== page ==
Microsoft is going to leave no stone unturned to make its latest Zune players a success story. The latest move in this is the appointment of Microsoft old hand Rick Thompson.
Just within a few days of Zune’s official announcement, Microsoft made known the name of the man who is going to manage the Zune media player, reported The Wall Street Journal.
Taking the role of VP of Zune, several of the business-development duties earlier taken care of by Microsoft’s entertainment-and-devices corporate vice president J Allard, will now be handled by Thompson.
To prove the worth of the latest Zune models over most other media players in the existing market, Thompson will firstly run an entirely revamped product line. He will have to take care of Zune’s business development, which comprises of supervising relationships with the music industry and content providers. Thompson bid adieu to Microsoft in 2000, but he returned after two years to run the development of the operating system software for Windows Media Center and the Tablet computers.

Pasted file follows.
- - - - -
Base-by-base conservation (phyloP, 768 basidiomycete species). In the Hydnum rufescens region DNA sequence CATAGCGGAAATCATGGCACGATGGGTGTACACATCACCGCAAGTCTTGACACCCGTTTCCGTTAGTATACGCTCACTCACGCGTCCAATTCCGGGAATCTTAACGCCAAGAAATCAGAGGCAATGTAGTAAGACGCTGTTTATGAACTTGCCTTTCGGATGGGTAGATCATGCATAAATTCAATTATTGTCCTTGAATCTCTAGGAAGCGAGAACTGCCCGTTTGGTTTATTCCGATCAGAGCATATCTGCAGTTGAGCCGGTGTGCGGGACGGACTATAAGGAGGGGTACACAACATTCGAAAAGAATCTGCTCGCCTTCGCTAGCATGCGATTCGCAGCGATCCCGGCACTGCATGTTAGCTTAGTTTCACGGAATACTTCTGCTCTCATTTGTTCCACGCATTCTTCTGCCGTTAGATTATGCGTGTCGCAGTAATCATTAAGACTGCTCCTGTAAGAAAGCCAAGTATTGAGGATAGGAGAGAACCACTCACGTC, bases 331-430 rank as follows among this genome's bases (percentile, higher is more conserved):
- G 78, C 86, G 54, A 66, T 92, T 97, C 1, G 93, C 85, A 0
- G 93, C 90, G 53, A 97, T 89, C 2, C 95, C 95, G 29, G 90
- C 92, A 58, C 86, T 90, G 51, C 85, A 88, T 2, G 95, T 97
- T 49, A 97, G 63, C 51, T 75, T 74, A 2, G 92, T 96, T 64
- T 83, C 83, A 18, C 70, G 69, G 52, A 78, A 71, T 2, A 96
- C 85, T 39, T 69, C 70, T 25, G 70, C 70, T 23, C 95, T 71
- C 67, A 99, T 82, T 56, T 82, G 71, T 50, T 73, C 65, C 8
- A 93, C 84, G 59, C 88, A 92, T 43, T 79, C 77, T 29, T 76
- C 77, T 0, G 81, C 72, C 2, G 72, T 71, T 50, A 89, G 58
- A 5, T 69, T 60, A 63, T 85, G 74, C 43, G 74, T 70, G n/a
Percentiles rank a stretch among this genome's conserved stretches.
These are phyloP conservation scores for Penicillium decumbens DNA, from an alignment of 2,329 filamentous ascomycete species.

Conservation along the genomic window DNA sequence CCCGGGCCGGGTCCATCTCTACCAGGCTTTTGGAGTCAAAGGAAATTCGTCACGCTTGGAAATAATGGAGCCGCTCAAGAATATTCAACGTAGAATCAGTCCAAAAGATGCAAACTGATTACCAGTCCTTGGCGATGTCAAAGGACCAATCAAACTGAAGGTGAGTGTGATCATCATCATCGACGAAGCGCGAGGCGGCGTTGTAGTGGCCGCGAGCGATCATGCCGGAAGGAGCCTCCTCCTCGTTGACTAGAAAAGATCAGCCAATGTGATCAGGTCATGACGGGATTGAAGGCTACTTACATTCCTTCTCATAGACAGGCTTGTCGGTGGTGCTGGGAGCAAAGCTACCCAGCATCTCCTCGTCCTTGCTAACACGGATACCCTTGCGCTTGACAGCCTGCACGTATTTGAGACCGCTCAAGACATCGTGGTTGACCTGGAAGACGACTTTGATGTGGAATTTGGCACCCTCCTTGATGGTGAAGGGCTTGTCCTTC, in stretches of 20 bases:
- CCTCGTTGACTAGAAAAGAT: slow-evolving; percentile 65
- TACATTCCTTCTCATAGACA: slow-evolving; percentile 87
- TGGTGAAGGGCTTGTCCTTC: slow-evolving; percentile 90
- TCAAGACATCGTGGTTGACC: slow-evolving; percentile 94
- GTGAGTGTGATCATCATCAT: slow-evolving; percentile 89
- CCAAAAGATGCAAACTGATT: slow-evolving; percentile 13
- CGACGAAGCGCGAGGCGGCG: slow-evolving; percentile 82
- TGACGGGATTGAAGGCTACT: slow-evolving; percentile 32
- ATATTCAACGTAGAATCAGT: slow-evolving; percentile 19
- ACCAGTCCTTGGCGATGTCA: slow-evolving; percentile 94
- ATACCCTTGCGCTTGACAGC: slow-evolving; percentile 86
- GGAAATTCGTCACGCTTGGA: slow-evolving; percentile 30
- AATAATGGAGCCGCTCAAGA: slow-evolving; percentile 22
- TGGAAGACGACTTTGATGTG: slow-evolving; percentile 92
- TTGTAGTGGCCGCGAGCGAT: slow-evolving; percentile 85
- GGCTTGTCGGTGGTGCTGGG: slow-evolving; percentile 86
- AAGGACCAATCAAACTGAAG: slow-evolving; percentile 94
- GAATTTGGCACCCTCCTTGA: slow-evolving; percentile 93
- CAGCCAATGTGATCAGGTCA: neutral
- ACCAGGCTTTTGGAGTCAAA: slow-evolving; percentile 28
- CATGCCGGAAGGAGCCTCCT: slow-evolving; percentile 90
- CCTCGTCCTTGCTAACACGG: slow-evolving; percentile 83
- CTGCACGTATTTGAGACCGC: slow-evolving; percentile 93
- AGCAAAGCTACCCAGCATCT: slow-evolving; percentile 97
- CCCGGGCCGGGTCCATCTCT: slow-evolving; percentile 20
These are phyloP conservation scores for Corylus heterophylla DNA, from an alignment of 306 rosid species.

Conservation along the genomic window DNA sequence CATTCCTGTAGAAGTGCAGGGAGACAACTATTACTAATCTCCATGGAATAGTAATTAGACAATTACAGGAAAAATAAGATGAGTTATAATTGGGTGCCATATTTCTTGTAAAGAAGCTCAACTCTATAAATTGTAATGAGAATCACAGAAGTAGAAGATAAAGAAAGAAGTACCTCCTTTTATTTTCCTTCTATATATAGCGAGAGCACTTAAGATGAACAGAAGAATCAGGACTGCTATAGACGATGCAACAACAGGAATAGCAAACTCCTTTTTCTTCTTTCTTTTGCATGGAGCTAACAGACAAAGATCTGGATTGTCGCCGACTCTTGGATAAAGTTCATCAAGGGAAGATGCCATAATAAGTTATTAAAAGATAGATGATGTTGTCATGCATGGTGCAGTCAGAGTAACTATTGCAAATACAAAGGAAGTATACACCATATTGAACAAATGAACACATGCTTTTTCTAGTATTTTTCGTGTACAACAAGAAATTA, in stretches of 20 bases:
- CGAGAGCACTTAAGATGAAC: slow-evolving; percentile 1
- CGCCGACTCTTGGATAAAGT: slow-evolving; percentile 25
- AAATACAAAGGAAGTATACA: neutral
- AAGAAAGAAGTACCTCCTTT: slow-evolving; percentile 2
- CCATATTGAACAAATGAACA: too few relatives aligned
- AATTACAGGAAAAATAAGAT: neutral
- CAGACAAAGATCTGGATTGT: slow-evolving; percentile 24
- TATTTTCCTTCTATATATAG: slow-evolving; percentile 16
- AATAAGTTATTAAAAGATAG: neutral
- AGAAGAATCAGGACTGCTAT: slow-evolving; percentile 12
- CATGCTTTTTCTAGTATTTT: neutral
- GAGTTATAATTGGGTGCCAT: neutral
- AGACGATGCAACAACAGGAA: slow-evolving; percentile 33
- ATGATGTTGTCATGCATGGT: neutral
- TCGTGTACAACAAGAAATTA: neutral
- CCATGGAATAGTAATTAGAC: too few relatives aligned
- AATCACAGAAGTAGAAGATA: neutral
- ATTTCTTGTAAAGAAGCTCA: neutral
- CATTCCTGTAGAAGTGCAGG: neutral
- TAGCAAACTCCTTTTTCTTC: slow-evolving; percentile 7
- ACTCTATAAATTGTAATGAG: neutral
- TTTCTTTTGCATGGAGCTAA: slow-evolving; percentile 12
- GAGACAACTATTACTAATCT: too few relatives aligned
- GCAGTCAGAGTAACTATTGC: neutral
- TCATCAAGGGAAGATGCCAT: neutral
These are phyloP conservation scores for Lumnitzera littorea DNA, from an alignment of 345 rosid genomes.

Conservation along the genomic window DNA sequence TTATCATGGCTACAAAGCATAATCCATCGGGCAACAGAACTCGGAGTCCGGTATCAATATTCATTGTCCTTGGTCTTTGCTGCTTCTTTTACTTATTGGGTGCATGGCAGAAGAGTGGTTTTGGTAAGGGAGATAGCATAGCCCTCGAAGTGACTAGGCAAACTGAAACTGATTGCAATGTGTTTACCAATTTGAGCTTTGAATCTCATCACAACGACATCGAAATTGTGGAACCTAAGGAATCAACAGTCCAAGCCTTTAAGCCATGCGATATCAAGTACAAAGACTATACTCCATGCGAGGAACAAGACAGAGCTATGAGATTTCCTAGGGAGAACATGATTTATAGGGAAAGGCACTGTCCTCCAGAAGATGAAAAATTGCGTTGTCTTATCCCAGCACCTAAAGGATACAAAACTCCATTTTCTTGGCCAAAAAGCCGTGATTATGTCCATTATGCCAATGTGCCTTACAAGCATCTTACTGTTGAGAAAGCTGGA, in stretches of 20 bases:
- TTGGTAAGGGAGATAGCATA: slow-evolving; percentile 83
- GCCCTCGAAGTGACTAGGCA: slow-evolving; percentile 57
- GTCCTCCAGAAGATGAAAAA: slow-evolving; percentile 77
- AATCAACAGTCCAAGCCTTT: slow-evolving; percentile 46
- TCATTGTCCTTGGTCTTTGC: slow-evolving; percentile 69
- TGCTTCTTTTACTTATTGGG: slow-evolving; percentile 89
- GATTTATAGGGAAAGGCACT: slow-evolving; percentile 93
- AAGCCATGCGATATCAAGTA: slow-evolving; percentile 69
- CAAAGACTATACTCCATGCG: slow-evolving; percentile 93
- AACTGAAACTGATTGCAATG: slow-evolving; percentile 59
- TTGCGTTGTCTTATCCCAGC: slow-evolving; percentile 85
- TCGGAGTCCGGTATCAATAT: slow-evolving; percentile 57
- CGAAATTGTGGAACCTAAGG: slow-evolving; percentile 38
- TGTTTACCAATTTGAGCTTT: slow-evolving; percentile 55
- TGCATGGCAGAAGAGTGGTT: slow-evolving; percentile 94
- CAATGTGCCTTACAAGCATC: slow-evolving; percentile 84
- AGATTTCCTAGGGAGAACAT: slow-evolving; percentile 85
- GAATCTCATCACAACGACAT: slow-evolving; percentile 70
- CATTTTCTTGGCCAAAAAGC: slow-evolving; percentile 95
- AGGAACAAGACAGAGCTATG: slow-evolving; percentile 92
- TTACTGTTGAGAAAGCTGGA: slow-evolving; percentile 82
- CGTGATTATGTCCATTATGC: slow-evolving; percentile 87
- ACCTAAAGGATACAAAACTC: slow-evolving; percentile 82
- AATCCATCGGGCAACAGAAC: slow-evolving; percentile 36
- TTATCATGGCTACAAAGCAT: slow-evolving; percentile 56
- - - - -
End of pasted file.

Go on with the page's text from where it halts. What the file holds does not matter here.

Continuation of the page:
On the other hand, Allard has been managing Zune since the exit of Bryan Lee in February. Allard will continue to direct design aspects of Zune.
Thompson joined Microsoft in 1987, and since then has made worthwhile contribution to the company. He played an important role in developing Microsoft’s hardware business and in 1991 was named as general manager, and was on the position for many years. After which he was appointed the first general manager in charge of the Xbox, supervising the founding team.
Microsoft’s Zune, which was essentially touted to put cut throat competition to Apple’s iPods, didn’t exactly have a successful first innings. However, this time around Microsoft has added new features such as an ability to use a wireless connection to synchronize content with Windows-based computers and to share songs with other nearby Zunes.
Along with the Zunes, Microsoft released Zune Social, Marketplace and Software Updates for the new 2nd Generation Players